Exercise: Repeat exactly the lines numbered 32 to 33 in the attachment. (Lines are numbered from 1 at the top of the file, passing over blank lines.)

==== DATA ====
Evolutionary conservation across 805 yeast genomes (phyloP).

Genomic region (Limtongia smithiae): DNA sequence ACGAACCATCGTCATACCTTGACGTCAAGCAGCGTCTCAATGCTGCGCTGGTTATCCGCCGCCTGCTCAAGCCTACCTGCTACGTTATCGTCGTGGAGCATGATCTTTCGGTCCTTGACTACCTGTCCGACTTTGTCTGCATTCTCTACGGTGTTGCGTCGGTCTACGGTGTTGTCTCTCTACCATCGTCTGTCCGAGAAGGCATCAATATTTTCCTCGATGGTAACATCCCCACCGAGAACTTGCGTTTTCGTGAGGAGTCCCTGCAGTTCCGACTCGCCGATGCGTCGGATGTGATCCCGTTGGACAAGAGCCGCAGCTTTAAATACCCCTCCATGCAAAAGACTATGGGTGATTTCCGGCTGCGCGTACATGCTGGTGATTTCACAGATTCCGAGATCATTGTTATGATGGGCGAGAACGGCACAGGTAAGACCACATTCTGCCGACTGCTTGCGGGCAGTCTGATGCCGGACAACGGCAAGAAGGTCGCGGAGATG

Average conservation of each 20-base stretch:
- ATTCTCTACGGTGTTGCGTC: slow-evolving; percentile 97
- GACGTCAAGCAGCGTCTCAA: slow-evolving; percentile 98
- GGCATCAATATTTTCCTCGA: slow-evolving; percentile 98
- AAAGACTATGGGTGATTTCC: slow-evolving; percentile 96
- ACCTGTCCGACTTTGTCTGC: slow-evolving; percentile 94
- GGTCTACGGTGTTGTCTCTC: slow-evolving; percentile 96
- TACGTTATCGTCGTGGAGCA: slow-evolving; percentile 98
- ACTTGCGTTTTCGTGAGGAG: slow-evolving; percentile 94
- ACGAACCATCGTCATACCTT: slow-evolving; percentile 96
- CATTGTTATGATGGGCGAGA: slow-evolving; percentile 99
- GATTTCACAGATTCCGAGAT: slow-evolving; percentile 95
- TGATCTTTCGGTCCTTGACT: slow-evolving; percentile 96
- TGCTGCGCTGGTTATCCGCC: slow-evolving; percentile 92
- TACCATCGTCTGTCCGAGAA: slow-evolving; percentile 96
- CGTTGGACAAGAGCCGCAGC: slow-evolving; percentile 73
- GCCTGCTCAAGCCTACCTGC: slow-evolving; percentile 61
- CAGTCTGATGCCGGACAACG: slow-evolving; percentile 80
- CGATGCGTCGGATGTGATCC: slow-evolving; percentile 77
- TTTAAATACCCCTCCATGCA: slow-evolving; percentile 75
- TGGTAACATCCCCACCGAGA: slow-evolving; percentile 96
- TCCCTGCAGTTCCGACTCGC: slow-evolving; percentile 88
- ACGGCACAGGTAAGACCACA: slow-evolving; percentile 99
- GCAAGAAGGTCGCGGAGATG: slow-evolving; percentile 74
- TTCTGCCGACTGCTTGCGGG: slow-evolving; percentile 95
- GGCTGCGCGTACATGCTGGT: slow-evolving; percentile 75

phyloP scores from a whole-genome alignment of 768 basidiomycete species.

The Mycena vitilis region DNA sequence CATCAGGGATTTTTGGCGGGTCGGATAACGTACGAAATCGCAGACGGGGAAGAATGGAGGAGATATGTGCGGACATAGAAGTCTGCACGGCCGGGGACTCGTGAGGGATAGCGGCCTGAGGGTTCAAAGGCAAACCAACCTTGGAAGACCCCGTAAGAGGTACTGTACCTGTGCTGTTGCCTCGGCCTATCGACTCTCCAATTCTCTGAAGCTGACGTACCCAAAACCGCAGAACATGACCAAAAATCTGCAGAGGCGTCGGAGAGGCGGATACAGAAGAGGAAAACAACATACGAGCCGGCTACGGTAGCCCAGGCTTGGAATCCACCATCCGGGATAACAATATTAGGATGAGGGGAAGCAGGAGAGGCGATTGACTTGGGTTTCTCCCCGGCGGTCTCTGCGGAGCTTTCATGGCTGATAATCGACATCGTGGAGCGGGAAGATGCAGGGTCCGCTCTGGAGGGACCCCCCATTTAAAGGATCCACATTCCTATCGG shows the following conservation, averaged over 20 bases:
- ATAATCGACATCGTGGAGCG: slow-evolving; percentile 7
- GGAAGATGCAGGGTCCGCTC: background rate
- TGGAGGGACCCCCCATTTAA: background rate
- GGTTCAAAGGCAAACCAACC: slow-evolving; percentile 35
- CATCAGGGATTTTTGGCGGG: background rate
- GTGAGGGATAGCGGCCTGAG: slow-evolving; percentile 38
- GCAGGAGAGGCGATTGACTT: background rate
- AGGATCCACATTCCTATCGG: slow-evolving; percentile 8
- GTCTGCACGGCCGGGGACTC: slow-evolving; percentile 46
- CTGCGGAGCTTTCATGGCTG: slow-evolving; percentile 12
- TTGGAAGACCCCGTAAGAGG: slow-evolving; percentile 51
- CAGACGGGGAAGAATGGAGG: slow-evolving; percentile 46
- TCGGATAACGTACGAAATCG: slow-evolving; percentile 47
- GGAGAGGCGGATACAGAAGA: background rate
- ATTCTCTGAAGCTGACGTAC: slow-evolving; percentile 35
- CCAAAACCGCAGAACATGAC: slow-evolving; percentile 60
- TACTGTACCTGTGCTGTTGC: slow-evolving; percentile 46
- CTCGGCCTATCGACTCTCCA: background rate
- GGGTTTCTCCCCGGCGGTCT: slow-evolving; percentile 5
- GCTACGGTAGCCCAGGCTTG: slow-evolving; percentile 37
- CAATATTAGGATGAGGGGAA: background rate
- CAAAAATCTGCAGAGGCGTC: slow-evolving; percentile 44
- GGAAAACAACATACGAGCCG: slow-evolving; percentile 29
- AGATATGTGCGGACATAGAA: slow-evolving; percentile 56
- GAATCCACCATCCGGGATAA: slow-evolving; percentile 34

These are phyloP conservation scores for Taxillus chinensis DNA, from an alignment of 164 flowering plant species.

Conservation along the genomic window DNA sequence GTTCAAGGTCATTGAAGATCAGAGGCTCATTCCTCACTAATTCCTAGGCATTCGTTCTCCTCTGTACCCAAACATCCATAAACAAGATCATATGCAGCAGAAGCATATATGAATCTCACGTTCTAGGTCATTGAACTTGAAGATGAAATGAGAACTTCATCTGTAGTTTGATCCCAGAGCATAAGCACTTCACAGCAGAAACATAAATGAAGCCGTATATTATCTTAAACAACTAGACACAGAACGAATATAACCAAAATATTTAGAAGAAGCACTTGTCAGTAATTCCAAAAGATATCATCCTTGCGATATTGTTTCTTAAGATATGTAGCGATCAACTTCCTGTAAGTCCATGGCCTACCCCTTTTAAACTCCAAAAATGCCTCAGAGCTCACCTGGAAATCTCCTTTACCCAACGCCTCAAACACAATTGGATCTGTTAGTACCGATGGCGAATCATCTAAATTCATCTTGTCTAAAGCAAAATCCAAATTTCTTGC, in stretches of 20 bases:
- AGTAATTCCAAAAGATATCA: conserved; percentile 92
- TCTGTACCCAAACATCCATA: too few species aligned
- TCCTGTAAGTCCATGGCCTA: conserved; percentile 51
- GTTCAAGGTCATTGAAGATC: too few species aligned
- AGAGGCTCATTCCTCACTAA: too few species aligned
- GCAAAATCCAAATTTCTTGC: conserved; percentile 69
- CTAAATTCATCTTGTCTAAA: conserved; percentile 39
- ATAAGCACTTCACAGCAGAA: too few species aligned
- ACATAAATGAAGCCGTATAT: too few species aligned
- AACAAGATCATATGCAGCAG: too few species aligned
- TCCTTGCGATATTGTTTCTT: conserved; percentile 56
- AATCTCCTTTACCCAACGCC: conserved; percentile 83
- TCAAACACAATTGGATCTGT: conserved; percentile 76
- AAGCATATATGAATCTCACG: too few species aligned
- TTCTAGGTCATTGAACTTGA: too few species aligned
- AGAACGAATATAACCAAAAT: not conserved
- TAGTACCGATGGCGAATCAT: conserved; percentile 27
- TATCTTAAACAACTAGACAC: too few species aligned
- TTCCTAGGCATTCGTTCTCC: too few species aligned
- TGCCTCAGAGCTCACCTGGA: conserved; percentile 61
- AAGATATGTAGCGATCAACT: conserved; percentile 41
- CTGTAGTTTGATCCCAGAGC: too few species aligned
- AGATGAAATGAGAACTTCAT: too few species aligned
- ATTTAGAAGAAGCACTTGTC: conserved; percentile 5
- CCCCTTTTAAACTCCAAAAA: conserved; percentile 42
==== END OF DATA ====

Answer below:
- GGAAGATGCAGGGTCCGCTC: background rate
- TGGAGGGACCCCCCATTTAA: background rate